Israel has expressed its disappointment at Germany's decision to permit a firm to build three gas plants in Iran, saying it contravened the spirit of the UN sanctions aimed at halting Tehran's nuclear program.
Israel would like to see the West taking firmer action against Iran
"The ministry will talk to the highest officials within the German government to obtain clarification and express its concern over the fact that the German office of export controls gave its green light to the contract," foreign ministry spokesman Arye Mekel told the AFP news agency.
"The fact that Germany, a member of the European group EU3, which includes France, Britain and Germany, is adopting a position that harms international efforts to considerably toughen sanctions against Iran over its continued nuclear program, is worrying," the ministry said in a statement.
But the German economics ministry said in a statement that the liquefied natural gas plants did not fall under any category of goods banned under the sanctions, adding that there was no legal means for preventing the transaction.
Goods "not of controversial nature"
Tehran is accused of using its nuclear energy program as a cover to build nuclear weapons
The German Export Control Office described the rift as a "misunderstanding." Spokesman Holger Beutel said the 100 million euro ($156 million) deal between the German engineering firm Steiner Prematechnik Gastec and Iran was "for the export of goods that are not of a controversial nature."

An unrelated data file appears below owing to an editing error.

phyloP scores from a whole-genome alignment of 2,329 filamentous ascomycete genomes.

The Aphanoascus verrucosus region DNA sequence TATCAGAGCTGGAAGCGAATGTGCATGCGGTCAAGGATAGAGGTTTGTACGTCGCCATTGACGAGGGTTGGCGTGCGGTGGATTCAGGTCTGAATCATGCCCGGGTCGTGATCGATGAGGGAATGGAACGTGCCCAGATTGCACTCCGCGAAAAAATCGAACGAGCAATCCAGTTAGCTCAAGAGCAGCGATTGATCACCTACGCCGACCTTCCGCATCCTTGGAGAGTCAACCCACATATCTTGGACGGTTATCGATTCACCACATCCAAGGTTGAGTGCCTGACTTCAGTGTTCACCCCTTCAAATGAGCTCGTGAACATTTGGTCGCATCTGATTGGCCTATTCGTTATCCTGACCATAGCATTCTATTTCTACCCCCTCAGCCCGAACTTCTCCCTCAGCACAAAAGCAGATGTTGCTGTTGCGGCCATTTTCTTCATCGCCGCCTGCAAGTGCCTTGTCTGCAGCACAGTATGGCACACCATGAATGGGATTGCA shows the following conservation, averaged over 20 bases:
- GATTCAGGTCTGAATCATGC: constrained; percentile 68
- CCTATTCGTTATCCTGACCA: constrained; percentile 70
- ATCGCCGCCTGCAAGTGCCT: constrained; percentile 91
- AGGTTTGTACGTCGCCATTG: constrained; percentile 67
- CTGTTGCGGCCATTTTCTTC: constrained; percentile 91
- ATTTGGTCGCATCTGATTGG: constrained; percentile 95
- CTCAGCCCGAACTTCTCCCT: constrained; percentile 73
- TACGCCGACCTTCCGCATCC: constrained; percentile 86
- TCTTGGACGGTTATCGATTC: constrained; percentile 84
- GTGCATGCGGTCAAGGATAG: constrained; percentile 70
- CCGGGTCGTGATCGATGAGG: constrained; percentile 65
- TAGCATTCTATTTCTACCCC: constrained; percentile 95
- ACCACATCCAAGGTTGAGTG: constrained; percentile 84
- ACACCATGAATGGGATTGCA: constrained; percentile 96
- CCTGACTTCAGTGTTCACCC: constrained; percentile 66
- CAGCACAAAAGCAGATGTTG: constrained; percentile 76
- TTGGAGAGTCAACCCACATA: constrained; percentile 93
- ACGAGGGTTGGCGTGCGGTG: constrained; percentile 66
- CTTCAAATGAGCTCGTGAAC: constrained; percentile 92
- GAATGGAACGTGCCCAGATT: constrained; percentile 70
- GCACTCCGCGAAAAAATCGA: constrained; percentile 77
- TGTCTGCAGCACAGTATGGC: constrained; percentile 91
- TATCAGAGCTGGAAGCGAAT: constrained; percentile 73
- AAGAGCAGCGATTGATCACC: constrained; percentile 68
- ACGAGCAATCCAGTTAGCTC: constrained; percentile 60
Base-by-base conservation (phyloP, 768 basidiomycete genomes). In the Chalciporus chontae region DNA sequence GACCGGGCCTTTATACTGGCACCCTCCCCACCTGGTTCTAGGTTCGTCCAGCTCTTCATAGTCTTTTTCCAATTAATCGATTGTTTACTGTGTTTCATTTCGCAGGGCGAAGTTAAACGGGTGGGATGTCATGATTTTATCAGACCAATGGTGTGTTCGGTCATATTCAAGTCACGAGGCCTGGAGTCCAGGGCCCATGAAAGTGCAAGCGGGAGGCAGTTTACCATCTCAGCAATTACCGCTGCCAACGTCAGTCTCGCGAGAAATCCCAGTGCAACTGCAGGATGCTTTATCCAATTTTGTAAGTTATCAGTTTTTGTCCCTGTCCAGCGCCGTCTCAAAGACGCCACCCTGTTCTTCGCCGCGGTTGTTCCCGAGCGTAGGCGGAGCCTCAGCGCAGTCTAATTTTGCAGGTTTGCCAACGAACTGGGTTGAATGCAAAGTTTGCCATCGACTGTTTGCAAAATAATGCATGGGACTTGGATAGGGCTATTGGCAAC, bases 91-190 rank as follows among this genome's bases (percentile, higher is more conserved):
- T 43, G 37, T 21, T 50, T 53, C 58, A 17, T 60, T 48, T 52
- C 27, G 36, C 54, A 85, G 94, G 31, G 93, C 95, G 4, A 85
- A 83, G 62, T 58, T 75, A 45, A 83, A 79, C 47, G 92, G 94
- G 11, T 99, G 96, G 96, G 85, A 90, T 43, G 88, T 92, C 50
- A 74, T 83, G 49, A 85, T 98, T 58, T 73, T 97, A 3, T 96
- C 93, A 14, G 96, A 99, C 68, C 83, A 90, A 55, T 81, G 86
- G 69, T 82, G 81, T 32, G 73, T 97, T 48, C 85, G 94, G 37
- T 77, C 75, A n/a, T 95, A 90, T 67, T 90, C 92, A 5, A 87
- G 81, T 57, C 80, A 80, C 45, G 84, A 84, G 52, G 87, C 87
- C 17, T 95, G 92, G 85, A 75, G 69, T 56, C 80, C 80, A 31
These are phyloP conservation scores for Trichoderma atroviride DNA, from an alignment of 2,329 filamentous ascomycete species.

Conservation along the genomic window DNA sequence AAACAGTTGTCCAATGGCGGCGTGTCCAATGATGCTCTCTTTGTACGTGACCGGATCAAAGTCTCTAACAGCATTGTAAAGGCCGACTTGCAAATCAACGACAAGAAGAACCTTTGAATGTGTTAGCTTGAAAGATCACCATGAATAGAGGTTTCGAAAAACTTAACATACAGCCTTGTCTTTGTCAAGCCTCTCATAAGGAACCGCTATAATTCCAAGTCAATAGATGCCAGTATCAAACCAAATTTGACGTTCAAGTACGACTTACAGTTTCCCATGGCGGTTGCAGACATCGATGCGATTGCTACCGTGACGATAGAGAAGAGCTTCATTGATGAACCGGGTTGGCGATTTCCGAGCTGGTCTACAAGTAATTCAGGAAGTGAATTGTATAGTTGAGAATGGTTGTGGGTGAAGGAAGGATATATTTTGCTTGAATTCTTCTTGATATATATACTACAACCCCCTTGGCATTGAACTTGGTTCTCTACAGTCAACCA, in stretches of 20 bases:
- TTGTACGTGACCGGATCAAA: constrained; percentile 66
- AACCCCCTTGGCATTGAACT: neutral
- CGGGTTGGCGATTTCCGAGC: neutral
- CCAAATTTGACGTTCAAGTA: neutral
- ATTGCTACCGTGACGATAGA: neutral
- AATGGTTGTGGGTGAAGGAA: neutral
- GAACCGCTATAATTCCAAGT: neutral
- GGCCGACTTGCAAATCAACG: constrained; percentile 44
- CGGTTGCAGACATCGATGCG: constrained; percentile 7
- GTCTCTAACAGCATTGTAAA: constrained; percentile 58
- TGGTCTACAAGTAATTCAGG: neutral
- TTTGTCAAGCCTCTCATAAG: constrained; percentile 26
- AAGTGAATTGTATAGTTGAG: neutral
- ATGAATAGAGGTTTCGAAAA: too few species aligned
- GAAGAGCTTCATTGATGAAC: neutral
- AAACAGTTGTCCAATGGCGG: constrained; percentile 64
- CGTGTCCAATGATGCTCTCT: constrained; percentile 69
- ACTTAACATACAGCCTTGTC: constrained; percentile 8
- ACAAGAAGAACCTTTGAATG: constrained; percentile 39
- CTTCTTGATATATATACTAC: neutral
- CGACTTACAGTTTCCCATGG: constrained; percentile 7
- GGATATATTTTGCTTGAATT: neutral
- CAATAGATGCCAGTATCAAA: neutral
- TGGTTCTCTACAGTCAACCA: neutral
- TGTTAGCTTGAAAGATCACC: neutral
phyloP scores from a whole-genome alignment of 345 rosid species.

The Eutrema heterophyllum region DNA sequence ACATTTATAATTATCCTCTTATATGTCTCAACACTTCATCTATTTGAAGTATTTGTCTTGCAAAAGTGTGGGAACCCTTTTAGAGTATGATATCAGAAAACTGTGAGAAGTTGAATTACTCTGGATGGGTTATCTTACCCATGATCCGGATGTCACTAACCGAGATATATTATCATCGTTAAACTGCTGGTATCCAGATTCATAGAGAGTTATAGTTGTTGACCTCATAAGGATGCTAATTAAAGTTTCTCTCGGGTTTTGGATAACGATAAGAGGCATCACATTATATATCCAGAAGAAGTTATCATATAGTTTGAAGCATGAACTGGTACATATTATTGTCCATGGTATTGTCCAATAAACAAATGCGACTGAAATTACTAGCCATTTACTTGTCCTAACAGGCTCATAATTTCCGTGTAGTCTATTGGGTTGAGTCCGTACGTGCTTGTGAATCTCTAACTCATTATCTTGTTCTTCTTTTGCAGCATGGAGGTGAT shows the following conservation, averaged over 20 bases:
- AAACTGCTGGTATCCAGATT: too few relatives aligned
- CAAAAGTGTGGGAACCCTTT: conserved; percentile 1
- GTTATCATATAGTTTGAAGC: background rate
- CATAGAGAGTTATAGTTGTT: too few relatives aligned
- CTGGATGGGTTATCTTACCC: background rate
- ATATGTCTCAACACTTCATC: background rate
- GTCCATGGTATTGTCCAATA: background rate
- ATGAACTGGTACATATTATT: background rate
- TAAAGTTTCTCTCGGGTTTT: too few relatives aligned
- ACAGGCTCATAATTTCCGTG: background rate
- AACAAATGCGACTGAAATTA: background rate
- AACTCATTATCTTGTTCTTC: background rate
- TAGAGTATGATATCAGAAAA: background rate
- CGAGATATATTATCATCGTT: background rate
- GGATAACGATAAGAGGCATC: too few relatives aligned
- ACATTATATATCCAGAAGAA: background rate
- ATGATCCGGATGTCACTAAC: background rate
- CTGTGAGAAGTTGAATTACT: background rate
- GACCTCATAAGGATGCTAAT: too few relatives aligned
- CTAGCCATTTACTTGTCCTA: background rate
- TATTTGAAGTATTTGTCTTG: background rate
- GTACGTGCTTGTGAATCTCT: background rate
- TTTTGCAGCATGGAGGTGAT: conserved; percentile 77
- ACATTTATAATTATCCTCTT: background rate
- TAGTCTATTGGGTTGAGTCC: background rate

The three systems are to cool and compress natural gas into liquid form so it can be transported by ship to export customers.
This week the Simon Wiesenthal Centre appealed to Berlin to prohibit the deal. Jewish groups have criticized the contract, charging that Germany is fostering economic relations with Iran despite that nation's nuclear program and its threats toward Israel.
Germany is one of Iran's leading trading partners. Last year, German exports to the country totaled some 3.6 billion euros.
Berlin has, however, reduced export guarantees with Iran, and German banks have largely ceased doing business with the Islamic republic due to its nuclear program. Tehran insists its nuclear activities are non-military, but the West, including the United States many European Union nations, fears Iran is covertly trying to build nuclear weapons.
Germany is one of six states leading international efforts to thwart Iranian nuclear ambitions. Iran denies planning to build nuclear warheads under the cover of a civilian atomic energy program.